The addition of Active Noise Cancellation (ANC) is easily the most impressive thing about Apple’s new AirPods Pro — a feature that’s very rarely been done properly on “true wireless” earbuds, and one that’s made all the more revolutionary in the way that Apple has managed to implement it.
In fact, while active noise cancellation is commonplace among full on-ear and over-hear headphones — Apple’s own Beats Studio headphones have had it for years, and it’s recently come to Beats’ new Solo Pro — Apple’s AirPods Pro now only really have one direct competitor: Sony’s WF-1000XM3 earbuds, which launched earlier this year to much fanfare and beating Apple to the punch in bringing solid ANC to the true wireless form factor.
While ANC isn’t technically new to earbuds, it’s traditionally been done so poorly that it might as well not be there at all.
Sony actually made its first attempt at the technology back in 2017 when it released its WF-1000X, but it was actually a massive disappointment, especially considering the typically high standards for Sony’s headphones.
Other manufacturers that have tried to deliver ANC in true wireless earbuds have generally fared considerably worse at delivering the feature.
By all reports, however, Sony actually got it right with the WF-1000XM3, setting the standard for Apple to beat. So how do Apple’s newest AirPods Pro actually measure up to Sony’s?
Lows and Highs
According to a test performed by French website Clubic and shared on Reddit, the ANC on Apple’s AirPods Pro actually varied more widely by frequency than Sony’s, beating out the WF-1000XM3’s and holding their own even against Sony’s WH-1000XM3 over-ear headphones at lower frequencies.
However, as the frequencies moved into the middle ranges, they landed on par with Sony’s earbuds, and performed noticeably worse in the higher frequencies.
The comparisons can be seen in the chart above, which maps out sound level in decibels on the vertical axis and frequencies along the horizontal, showing the comparison between AirPods Pro (dark green), WF-1000XM3 (blue), and WH-1000XM3 headphones (orange). The red reference line shows what should be expected with no ANC at all, so the further down the other lines are from the red line, the better the noise cancellation.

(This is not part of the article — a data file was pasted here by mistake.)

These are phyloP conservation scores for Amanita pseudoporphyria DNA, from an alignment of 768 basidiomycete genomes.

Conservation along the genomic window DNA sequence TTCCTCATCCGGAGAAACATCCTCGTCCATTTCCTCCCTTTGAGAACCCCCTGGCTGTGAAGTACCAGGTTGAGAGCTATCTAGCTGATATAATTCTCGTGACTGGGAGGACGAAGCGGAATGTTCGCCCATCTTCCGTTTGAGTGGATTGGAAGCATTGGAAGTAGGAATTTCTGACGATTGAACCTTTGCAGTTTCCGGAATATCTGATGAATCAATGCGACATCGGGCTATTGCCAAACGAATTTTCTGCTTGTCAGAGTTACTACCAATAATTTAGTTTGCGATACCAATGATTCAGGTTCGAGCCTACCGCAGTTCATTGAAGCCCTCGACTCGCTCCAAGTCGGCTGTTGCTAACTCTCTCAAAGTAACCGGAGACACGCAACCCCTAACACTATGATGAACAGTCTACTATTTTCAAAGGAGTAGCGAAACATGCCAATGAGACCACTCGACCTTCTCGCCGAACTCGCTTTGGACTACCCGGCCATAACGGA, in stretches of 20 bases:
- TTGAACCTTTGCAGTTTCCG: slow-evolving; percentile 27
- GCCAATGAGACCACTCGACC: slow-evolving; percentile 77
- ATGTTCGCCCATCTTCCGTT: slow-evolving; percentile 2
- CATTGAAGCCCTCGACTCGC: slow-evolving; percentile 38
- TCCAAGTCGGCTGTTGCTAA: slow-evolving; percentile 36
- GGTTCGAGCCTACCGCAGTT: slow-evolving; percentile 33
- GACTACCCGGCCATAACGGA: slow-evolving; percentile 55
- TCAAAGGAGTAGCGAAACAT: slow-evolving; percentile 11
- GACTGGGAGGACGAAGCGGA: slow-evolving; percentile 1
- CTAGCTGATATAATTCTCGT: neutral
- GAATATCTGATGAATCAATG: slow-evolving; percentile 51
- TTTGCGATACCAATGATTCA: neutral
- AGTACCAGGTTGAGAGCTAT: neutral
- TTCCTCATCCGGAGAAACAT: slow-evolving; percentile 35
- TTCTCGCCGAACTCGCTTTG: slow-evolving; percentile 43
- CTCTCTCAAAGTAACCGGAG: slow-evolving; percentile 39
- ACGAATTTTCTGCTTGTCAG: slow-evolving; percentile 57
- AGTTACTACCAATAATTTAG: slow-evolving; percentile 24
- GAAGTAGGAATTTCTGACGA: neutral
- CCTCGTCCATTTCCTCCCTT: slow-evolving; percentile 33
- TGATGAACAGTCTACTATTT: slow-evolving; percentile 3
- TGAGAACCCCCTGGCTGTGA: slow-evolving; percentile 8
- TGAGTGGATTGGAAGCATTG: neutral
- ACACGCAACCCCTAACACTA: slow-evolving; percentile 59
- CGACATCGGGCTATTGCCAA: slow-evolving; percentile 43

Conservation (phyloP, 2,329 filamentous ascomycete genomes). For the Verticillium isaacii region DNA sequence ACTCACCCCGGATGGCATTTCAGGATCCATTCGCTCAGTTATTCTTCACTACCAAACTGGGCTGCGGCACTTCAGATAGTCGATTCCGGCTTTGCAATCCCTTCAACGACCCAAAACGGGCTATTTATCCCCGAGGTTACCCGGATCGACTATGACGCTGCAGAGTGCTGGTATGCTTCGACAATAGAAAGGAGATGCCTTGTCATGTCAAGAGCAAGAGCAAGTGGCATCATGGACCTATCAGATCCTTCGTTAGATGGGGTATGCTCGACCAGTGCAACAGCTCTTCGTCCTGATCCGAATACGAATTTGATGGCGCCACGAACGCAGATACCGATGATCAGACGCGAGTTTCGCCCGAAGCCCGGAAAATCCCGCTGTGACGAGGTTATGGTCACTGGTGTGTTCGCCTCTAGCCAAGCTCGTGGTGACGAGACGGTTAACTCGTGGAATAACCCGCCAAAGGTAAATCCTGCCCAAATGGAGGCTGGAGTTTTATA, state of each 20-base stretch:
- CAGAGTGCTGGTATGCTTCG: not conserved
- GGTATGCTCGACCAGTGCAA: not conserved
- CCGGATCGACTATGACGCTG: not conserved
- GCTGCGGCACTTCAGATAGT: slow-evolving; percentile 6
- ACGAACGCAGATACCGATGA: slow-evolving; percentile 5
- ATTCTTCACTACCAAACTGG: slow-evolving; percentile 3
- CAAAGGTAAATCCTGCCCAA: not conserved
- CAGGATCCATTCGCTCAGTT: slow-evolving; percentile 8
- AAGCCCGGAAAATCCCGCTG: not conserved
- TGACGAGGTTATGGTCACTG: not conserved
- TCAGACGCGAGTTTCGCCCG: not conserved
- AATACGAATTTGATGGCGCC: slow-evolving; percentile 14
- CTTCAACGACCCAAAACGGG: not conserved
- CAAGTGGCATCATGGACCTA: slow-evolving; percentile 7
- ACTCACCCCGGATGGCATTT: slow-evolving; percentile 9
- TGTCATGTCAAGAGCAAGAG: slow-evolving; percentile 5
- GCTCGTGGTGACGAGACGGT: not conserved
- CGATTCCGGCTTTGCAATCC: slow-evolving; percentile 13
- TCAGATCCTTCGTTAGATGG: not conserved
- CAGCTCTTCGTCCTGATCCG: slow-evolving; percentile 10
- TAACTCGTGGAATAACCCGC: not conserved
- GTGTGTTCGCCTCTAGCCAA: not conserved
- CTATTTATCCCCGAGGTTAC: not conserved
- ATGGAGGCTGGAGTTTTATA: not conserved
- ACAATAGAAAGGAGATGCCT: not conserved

Since active noise cancellation works primarily at lower frequencies (below 200Hz), the results actually show that Apple has done an outstanding job with the ANC technology.
Where the AirPods Pro fall down against Sony’s competing earbuds in the higher frequencies (above 1.5 KHz) is mostly as a result of poorer passive noise isolation, since although they seal in considerably better than the standard AirPods, they still don’t go in quite as deep or have as thick of a seal as Sony’s, which offer a more standard eartip design.
This is also the reason why no earbuds will ever quite be able to match full over-ear or even on-ear ANC headphones, although of course Apple’s got you covered here too with the Beats Solo Pro.
That said, though, we think there’s a definite positive trade-off here in Apple’s choice to go with a more flexible eartip design that provides a more comfortable fit and less ear fatigue — a difference that’s readily apparent to those of us who have tested hundreds of different in-ear headphones over the years.
The report also makes no comparisons about the “Transparency” modes between the two earphones, however most reviews — and our own experience — has suggested that Apple has done a really great job here as well.
Of course, Apple’s AirPods also offer way more advantages for Apple users, including quick and easy connectivity to every device that’s signed into the same iCloud account, support for hands free “Hey Siri” commands and announcing incoming messages with Siri, audio sharing, and much better wireless connectivity thanks to Apple’s H1 chip. This means they’re easily the better choice for anybody who is invested in the Apple ecosystem, so those who are concerned with ANC will be happy to know that Apple has done a really good job here too, making the AirPods Pro among the best on the market right now.
Note: As an Amazon affiliate, we may earn a commission from products you purchase using our links.